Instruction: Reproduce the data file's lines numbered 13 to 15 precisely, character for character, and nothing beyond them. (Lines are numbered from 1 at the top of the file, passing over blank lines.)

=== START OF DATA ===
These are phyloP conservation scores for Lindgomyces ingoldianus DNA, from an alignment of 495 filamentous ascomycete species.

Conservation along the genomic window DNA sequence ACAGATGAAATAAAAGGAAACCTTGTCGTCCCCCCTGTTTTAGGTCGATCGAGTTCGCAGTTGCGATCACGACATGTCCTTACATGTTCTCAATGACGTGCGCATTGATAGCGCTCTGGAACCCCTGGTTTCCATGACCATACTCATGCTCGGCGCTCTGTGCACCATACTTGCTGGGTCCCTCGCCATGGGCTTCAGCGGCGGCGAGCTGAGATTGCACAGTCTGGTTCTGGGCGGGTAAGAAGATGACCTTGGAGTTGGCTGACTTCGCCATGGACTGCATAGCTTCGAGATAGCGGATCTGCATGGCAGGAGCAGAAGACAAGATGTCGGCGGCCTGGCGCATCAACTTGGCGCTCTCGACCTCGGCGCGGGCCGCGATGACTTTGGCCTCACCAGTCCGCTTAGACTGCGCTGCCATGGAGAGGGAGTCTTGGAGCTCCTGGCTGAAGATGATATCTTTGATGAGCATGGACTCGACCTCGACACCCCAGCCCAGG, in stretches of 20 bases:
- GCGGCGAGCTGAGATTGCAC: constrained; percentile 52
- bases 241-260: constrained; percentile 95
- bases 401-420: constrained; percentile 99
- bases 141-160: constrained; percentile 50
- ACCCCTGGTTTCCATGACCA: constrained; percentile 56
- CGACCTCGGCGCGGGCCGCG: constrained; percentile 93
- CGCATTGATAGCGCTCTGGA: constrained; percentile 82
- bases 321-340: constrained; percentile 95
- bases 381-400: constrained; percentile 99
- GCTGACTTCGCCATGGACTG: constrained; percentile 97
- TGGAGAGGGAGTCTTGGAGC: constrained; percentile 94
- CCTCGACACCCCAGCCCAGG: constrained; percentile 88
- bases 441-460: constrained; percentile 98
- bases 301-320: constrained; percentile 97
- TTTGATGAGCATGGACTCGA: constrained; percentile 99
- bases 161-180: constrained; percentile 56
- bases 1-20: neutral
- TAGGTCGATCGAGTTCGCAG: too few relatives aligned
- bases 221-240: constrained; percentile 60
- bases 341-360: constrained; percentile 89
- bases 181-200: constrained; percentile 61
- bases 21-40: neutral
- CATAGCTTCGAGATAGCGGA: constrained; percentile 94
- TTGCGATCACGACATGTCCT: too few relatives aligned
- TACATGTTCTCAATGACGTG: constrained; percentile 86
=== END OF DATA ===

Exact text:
- TGGAGAGGGAGTCTTGGAGC: constrained; percentile 94
- CCTCGACACCCCAGCCCAGG: constrained; percentile 88
- bases 441-460: constrained; percentile 98